Physical side-channel monitoring leverages the physical phenomena produced by a microcontroller (e.g. power con- sumption or electromagnetic radiation) to monitor program execution for malicious behavior. As such, it offers a promis- ing intrusion detection solution for resource-constrained em- bedded systems, which are incompatible with conventional security measures. This method is especially relevant in safety and security-critical embedded systems such as in industrial control systems. Side-channel monitoring poses unique chal- lenges for would-be attackers, such as: (1) limiting attack vectors by being physically isolated from the monitored sys- tem, (2) monitoring immutable physical side channels with uninterpretable data-driven models, and (3) being specifically trained for the architectures and programs on which they are applied to. As a result, physical side-channel monitors are conventionally believed to provide a high level of security. In this paper, we propose a novel attack to illustrate that, despite the many barriers to attack that side-channel moni- toring systems create, they are still vulnerable to adversarial attacks. We present a method for crafting functional malware such that, when injected into a side-channel-monitored sys- tem, the detector is not triggered. Our experiments reveal that this attack is robust across detector models and hardware im- plementations. We evaluate our attack on the popular ARM microcontroller platform on several representative programs, demonstrating the feasibility of such an attack and highlight- ing the need for further research into side-channel monitors.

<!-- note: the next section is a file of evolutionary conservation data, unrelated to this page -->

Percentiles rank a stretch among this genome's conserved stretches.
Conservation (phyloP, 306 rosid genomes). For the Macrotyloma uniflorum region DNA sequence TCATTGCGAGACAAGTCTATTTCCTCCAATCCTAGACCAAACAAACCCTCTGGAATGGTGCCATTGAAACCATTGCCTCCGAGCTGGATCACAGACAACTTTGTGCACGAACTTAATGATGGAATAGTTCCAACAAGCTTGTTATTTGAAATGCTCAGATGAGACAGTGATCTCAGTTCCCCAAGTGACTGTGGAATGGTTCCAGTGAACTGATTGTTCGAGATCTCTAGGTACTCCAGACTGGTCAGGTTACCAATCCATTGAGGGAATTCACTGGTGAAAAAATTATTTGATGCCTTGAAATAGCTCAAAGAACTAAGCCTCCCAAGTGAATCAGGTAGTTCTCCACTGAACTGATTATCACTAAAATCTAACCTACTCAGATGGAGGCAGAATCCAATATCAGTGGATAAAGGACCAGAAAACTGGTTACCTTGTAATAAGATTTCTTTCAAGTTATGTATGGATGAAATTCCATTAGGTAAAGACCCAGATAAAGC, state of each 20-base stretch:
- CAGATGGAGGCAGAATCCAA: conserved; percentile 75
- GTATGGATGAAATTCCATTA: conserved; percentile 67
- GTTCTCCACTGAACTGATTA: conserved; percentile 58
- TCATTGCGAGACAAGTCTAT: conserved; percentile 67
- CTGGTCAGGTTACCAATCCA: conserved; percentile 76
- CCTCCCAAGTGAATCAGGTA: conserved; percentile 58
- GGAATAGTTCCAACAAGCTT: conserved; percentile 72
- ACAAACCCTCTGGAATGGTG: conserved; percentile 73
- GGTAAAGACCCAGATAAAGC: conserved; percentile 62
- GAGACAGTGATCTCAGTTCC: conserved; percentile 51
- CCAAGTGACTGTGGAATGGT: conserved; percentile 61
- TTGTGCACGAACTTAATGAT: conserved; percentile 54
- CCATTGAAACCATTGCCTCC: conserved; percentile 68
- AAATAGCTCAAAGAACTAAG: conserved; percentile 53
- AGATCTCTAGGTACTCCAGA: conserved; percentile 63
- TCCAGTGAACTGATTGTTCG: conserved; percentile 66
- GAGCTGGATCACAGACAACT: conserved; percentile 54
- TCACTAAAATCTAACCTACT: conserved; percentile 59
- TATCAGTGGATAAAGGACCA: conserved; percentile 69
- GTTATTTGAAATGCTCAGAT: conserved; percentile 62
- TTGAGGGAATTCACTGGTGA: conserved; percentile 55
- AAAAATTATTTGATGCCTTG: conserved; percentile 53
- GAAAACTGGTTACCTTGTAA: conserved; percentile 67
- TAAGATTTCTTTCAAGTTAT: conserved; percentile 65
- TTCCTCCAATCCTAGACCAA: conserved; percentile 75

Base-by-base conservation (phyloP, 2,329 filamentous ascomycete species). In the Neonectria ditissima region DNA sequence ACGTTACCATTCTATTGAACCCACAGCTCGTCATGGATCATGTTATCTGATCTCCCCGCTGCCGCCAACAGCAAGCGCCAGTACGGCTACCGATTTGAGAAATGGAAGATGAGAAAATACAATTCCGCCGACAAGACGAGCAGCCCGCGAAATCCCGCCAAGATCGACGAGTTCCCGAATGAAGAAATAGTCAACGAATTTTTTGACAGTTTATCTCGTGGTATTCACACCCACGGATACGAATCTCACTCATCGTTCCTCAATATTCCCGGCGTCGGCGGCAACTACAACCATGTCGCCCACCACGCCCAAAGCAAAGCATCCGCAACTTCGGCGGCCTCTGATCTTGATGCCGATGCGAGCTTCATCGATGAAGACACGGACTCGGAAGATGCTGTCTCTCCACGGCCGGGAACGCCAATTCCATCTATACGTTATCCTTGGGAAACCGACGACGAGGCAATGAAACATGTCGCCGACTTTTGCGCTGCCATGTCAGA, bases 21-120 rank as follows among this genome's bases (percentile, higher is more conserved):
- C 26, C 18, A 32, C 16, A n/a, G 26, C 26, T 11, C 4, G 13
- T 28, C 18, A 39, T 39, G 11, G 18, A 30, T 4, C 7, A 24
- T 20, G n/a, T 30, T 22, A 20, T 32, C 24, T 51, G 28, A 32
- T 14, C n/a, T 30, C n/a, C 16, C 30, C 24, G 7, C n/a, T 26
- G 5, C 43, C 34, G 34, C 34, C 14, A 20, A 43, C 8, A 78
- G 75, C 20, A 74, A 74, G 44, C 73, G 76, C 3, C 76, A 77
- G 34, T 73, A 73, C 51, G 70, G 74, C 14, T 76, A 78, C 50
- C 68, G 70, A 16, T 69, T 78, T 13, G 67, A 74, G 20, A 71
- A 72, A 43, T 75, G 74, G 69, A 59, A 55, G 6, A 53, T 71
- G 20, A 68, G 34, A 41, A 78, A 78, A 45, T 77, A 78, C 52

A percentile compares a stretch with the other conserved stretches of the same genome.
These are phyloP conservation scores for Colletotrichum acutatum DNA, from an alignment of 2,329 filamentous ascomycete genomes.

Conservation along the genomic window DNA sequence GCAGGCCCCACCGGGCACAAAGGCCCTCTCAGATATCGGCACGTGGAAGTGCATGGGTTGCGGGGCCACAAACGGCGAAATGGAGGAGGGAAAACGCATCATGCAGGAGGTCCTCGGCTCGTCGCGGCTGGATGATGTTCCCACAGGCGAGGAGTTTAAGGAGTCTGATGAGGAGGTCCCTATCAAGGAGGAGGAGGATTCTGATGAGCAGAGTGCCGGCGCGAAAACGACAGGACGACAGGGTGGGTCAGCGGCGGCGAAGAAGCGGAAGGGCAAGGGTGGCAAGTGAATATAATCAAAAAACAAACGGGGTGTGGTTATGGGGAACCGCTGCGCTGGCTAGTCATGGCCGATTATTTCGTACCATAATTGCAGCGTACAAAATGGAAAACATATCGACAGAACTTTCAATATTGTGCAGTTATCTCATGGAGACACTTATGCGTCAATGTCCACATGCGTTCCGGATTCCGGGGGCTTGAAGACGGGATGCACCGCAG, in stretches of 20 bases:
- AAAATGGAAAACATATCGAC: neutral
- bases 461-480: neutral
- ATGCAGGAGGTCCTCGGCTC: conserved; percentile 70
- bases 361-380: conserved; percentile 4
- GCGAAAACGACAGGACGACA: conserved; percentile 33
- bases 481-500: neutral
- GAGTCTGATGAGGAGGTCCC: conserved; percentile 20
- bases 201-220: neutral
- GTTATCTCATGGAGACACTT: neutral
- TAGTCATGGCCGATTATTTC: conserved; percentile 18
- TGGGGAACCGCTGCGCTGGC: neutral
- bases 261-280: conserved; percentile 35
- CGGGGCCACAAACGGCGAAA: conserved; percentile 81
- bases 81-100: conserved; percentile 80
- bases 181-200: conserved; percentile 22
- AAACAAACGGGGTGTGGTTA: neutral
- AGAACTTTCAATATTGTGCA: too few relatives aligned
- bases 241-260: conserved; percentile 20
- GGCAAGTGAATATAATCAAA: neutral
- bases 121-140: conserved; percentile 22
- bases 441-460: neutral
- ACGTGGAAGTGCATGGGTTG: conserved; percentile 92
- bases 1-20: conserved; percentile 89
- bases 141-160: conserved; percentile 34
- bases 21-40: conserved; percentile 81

USENIX Security Symposium (USENIX Security)